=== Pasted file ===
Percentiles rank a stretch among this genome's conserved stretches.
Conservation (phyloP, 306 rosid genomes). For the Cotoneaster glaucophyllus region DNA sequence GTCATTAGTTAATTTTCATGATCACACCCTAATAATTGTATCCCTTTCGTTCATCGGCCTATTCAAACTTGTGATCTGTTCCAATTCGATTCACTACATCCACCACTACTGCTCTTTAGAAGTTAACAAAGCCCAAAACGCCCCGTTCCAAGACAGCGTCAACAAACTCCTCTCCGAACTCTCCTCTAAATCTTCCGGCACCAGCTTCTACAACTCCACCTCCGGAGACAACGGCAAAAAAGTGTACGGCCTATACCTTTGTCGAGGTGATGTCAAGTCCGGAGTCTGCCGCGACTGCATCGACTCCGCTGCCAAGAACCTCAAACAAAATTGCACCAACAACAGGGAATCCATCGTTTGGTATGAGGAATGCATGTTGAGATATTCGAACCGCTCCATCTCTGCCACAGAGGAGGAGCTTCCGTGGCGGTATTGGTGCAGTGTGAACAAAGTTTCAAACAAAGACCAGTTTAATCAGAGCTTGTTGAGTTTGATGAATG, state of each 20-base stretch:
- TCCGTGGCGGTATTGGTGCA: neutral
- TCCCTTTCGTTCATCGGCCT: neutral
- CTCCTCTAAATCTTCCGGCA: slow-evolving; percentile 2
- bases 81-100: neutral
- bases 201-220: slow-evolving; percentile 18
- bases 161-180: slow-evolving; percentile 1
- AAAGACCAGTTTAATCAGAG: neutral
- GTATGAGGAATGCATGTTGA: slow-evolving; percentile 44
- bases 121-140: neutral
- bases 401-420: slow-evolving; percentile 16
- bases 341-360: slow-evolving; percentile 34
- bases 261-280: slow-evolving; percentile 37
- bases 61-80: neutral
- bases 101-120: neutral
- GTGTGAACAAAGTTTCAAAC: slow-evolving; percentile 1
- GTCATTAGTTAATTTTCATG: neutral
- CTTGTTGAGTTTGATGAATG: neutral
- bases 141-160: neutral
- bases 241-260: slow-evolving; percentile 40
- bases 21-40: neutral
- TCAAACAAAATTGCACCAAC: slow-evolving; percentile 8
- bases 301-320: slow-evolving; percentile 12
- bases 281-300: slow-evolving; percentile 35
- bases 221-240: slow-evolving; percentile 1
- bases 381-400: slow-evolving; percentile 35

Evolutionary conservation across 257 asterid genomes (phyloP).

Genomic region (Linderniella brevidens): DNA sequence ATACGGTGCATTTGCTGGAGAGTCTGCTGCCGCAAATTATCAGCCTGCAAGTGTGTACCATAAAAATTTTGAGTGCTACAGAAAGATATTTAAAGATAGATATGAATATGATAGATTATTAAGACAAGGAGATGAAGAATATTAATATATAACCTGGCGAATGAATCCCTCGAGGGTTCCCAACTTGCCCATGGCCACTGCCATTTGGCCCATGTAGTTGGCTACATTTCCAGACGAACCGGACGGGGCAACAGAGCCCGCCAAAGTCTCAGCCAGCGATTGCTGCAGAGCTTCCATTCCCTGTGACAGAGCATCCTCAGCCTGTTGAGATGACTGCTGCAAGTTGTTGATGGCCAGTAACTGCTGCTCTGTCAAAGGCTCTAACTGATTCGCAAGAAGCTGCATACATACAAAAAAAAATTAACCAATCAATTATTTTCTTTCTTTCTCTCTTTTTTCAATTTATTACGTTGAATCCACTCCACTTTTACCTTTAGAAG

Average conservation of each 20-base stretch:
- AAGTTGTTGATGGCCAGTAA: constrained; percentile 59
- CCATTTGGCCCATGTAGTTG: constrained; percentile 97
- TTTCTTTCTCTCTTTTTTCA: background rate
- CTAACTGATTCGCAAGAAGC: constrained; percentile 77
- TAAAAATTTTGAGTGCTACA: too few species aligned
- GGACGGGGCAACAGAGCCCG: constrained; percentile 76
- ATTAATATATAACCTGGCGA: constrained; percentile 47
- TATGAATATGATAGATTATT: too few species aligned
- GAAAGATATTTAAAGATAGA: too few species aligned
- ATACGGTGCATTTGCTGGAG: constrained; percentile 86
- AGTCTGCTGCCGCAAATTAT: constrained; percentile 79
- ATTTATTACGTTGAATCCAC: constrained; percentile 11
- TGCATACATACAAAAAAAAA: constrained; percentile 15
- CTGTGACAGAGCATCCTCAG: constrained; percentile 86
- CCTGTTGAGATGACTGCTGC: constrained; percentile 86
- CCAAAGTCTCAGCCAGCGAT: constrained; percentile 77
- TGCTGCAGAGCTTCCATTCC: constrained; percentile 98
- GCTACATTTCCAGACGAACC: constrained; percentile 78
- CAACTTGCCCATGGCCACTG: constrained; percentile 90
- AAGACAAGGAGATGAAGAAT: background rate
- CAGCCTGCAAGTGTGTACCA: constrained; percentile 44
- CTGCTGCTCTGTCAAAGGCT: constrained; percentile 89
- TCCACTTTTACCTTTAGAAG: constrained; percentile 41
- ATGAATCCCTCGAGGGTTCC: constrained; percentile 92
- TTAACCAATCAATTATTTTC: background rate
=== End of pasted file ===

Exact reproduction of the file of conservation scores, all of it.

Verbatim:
Percentiles rank a stretch among this genome's conserved stretches.
Conservation (phyloP, 306 rosid genomes). For the Cotoneaster glaucophyllus region DNA sequence GTCATTAGTTAATTTTCATGATCACACCCTAATAATTGTATCCCTTTCGTTCATCGGCCTATTCAAACTTGTGATCTGTTCCAATTCGATTCACTACATCCACCACTACTGCTCTTTAGAAGTTAACAAAGCCCAAAACGCCCCGTTCCAAGACAGCGTCAACAAACTCCTCTCCGAACTCTCCTCTAAATCTTCCGGCACCAGCTTCTACAACTCCACCTCCGGAGACAACGGCAAAAAAGTGTACGGCCTATACCTTTGTCGAGGTGATGTCAAGTCCGGAGTCTGCCGCGACTGCATCGACTCCGCTGCCAAGAACCTCAAACAAAATTGCACCAACAACAGGGAATCCATCGTTTGGTATGAGGAATGCATGTTGAGATATTCGAACCGCTCCATCTCTGCCACAGAGGAGGAGCTTCCGTGGCGGTATTGGTGCAGTGTGAACAAAGTTTCAAACAAAGACCAGTTTAATCAGAGCTTGTTGAGTTTGATGAATG, state of each 20-base stretch:
- TCCGTGGCGGTATTGGTGCA: neutral
- TCCCTTTCGTTCATCGGCCT: neutral
- CTCCTCTAAATCTTCCGGCA: slow-evolving; percentile 2
- bases 81-100: neutral
- bases 201-220: slow-evolving; percentile 18
- bases 161-180: slow-evolving; percentile 1
- AAAGACCAGTTTAATCAGAG: neutral
- GTATGAGGAATGCATGTTGA: slow-evolving; percentile 44
- bases 121-140: neutral
- bases 401-420: slow-evolving; percentile 16
- bases 341-360: slow-evolving; percentile 34
- bases 261-280: slow-evolving; percentile 37
- bases 61-80: neutral
- bases 101-120: neutral
- GTGTGAACAAAGTTTCAAAC: slow-evolving; percentile 1
- GTCATTAGTTAATTTTCATG: neutral
- CTTGTTGAGTTTGATGAATG: neutral
- bases 141-160: neutral
- bases 241-260: slow-evolving; percentile 40
- bases 21-40: neutral
- TCAAACAAAATTGCACCAAC: slow-evolving; percentile 8
- bases 301-320: slow-evolving; percentile 12
- bases 281-300: slow-evolving; percentile 35
- bases 221-240: slow-evolving; percentile 1
- bases 381-400: slow-evolving; percentile 35

Evolutionary conservation across 257 asterid genomes (phyloP).

Genomic region (Linderniella brevidens): DNA sequence ATACGGTGCATTTGCTGGAGAGTCTGCTGCCGCAAATTATCAGCCTGCAAGTGTGTACCATAAAAATTTTGAGTGCTACAGAAAGATATTTAAAGATAGATATGAATATGATAGATTATTAAGACAAGGAGATGAAGAATATTAATATATAACCTGGCGAATGAATCCCTCGAGGGTTCCCAACTTGCCCATGGCCACTGCCATTTGGCCCATGTAGTTGGCTACATTTCCAGACGAACCGGACGGGGCAACAGAGCCCGCCAAAGTCTCAGCCAGCGATTGCTGCAGAGCTTCCATTCCCTGTGACAGAGCATCCTCAGCCTGTTGAGATGACTGCTGCAAGTTGTTGATGGCCAGTAACTGCTGCTCTGTCAAAGGCTCTAACTGATTCGCAAGAAGCTGCATACATACAAAAAAAAATTAACCAATCAATTATTTTCTTTCTTTCTCTCTTTTTTCAATTTATTACGTTGAATCCACTCCACTTTTACCTTTAGAAG

Average conservation of each 20-base stretch:
- AAGTTGTTGATGGCCAGTAA: constrained; percentile 59
- CCATTTGGCCCATGTAGTTG: constrained; percentile 97
- TTTCTTTCTCTCTTTTTTCA: background rate
- CTAACTGATTCGCAAGAAGC: constrained; percentile 77
- TAAAAATTTTGAGTGCTACA: too few species aligned
- GGACGGGGCAACAGAGCCCG: constrained; percentile 76
- ATTAATATATAACCTGGCGA: constrained; percentile 47
- TATGAATATGATAGATTATT: too few species aligned
- GAAAGATATTTAAAGATAGA: too few species aligned
- ATACGGTGCATTTGCTGGAG: constrained; percentile 86
- AGTCTGCTGCCGCAAATTAT: constrained; percentile 79
- ATTTATTACGTTGAATCCAC: constrained; percentile 11
- TGCATACATACAAAAAAAAA: constrained; percentile 15
- CTGTGACAGAGCATCCTCAG: constrained; percentile 86
- CCTGTTGAGATGACTGCTGC: constrained; percentile 86
- CCAAAGTCTCAGCCAGCGAT: constrained; percentile 77
- TGCTGCAGAGCTTCCATTCC: constrained; percentile 98
- GCTACATTTCCAGACGAACC: constrained; percentile 78
- CAACTTGCCCATGGCCACTG: constrained; percentile 90
- AAGACAAGGAGATGAAGAAT: background rate
- CAGCCTGCAAGTGTGTACCA: constrained; percentile 44
- CTGCTGCTCTGTCAAAGGCT: constrained; percentile 89
- TCCACTTTTACCTTTAGAAG: constrained; percentile 41
- ATGAATCCCTCGAGGGTTCC: constrained; percentile 92
- TTAACCAATCAATTATTTTC: background rate